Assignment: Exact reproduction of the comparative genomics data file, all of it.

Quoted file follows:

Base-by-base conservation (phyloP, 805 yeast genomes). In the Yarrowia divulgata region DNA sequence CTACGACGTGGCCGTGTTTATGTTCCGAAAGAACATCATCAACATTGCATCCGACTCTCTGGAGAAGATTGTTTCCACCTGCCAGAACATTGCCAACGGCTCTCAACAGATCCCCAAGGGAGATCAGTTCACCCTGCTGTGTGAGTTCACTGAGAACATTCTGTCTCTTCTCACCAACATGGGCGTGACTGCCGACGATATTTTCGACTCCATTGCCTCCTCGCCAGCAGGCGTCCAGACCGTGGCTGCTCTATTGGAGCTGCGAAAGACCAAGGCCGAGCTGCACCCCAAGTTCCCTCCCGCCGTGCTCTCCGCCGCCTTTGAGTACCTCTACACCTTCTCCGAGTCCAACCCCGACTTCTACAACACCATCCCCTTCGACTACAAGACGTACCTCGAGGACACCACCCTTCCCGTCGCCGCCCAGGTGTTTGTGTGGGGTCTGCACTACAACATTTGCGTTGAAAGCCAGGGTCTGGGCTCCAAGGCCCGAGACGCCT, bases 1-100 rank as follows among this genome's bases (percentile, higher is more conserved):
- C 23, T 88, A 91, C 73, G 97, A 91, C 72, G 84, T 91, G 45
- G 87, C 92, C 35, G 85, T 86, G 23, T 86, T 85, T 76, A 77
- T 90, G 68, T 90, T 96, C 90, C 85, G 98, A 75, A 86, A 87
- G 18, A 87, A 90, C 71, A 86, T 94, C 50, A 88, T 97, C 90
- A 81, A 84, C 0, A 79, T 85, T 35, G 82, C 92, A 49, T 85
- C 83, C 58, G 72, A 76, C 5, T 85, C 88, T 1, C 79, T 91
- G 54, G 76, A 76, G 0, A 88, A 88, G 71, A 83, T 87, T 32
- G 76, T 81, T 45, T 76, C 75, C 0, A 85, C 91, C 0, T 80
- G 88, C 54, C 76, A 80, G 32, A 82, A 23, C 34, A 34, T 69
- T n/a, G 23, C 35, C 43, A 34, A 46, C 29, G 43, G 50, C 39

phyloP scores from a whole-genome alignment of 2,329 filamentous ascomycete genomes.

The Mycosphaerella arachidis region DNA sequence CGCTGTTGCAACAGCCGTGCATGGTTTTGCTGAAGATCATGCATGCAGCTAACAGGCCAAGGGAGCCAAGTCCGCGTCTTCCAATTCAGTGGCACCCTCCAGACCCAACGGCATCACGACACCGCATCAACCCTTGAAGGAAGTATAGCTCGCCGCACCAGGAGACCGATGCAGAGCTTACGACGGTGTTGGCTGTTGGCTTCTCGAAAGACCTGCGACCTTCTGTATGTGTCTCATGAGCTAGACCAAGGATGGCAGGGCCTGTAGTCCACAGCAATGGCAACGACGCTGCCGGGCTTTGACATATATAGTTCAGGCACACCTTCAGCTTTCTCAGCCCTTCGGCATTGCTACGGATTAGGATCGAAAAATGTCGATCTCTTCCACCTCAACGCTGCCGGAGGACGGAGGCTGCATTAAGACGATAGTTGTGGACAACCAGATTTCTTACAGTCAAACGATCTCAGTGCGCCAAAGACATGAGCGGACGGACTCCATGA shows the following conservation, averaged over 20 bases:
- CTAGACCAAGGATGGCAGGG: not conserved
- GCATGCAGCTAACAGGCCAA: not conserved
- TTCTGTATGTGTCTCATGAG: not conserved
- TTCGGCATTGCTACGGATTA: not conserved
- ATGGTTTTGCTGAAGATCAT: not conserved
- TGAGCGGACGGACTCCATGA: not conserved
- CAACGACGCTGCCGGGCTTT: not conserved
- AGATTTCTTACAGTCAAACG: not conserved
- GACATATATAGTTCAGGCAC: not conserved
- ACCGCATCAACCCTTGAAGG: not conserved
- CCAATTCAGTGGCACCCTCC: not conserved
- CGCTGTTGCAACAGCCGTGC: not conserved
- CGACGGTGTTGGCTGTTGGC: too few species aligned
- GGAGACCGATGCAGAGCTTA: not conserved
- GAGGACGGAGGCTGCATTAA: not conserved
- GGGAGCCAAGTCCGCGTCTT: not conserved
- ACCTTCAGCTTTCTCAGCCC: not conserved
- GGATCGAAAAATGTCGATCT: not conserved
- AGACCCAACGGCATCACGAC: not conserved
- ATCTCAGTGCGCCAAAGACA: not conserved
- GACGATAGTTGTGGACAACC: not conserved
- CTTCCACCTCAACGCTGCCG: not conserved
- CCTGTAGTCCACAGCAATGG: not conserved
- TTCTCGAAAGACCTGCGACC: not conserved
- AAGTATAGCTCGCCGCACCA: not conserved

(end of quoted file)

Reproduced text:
Base-by-base conservation (phyloP, 805 yeast genomes). In the Yarrowia divulgata region DNA sequence CTACGACGTGGCCGTGTTTATGTTCCGAAAGAACATCATCAACATTGCATCCGACTCTCTGGAGAAGATTGTTTCCACCTGCCAGAACATTGCCAACGGCTCTCAACAGATCCCCAAGGGAGATCAGTTCACCCTGCTGTGTGAGTTCACTGAGAACATTCTGTCTCTTCTCACCAACATGGGCGTGACTGCCGACGATATTTTCGACTCCATTGCCTCCTCGCCAGCAGGCGTCCAGACCGTGGCTGCTCTATTGGAGCTGCGAAAGACCAAGGCCGAGCTGCACCCCAAGTTCCCTCCCGCCGTGCTCTCCGCCGCCTTTGAGTACCTCTACACCTTCTCCGAGTCCAACCCCGACTTCTACAACACCATCCCCTTCGACTACAAGACGTACCTCGAGGACACCACCCTTCCCGTCGCCGCCCAGGTGTTTGTGTGGGGTCTGCACTACAACATTTGCGTTGAAAGCCAGGGTCTGGGCTCCAAGGCCCGAGACGCCT, bases 1-100 rank as follows among this genome's bases (percentile, higher is more conserved):
- C 23, T 88, A 91, C 73, G 97, A 91, C 72, G 84, T 91, G 45
- G 87, C 92, C 35, G 85, T 86, G 23, T 86, T 85, T 76, A 77
- T 90, G 68, T 90, T 96, C 90, C 85, G 98, A 75, A 86, A 87
- G 18, A 87, A 90, C 71, A 86, T 94, C 50, A 88, T 97, C 90
- A 81, A 84, C 0, A 79, T 85, T 35, G 82, C 92, A 49, T 85
- C 83, C 58, G 72, A 76, C 5, T 85, C 88, T 1, C 79, T 91
- G 54, G 76, A 76, G 0, A 88, A 88, G 71, A 83, T 87, T 32
- G 76, T 81, T 45, T 76, C 75, C 0, A 85, C 91, C 0, T 80
- G 88, C 54, C 76, A 80, G 32, A 82, A 23, C 34, A 34, T 69
- T n/a, G 23, C 35, C 43, A 34, A 46, C 29, G 43, G 50, C 39

phyloP scores from a whole-genome alignment of 2,329 filamentous ascomycete genomes.

The Mycosphaerella arachidis region DNA sequence CGCTGTTGCAACAGCCGTGCATGGTTTTGCTGAAGATCATGCATGCAGCTAACAGGCCAAGGGAGCCAAGTCCGCGTCTTCCAATTCAGTGGCACCCTCCAGACCCAACGGCATCACGACACCGCATCAACCCTTGAAGGAAGTATAGCTCGCCGCACCAGGAGACCGATGCAGAGCTTACGACGGTGTTGGCTGTTGGCTTCTCGAAAGACCTGCGACCTTCTGTATGTGTCTCATGAGCTAGACCAAGGATGGCAGGGCCTGTAGTCCACAGCAATGGCAACGACGCTGCCGGGCTTTGACATATATAGTTCAGGCACACCTTCAGCTTTCTCAGCCCTTCGGCATTGCTACGGATTAGGATCGAAAAATGTCGATCTCTTCCACCTCAACGCTGCCGGAGGACGGAGGCTGCATTAAGACGATAGTTGTGGACAACCAGATTTCTTACAGTCAAACGATCTCAGTGCGCCAAAGACATGAGCGGACGGACTCCATGA shows the following conservation, averaged over 20 bases:
- CTAGACCAAGGATGGCAGGG: not conserved
- GCATGCAGCTAACAGGCCAA: not conserved
- TTCTGTATGTGTCTCATGAG: not conserved
- TTCGGCATTGCTACGGATTA: not conserved
- ATGGTTTTGCTGAAGATCAT: not conserved
- TGAGCGGACGGACTCCATGA: not conserved
- CAACGACGCTGCCGGGCTTT: not conserved
- AGATTTCTTACAGTCAAACG: not conserved
- GACATATATAGTTCAGGCAC: not conserved
- ACCGCATCAACCCTTGAAGG: not conserved
- CCAATTCAGTGGCACCCTCC: not conserved
- CGCTGTTGCAACAGCCGTGC: not conserved
- CGACGGTGTTGGCTGTTGGC: too few species aligned
- GGAGACCGATGCAGAGCTTA: not conserved
- GAGGACGGAGGCTGCATTAA: not conserved
- GGGAGCCAAGTCCGCGTCTT: not conserved
- ACCTTCAGCTTTCTCAGCCC: not conserved
- GGATCGAAAAATGTCGATCT: not conserved
- AGACCCAACGGCATCACGAC: not conserved
- ATCTCAGTGCGCCAAAGACA: not conserved
- GACGATAGTTGTGGACAACC: not conserved
- CTTCCACCTCAACGCTGCCG: not conserved
- CCTGTAGTCCACAGCAATGG: not conserved
- TTCTCGAAAGACCTGCGACC: not conserved
- AAGTATAGCTCGCCGCACCA: not conserved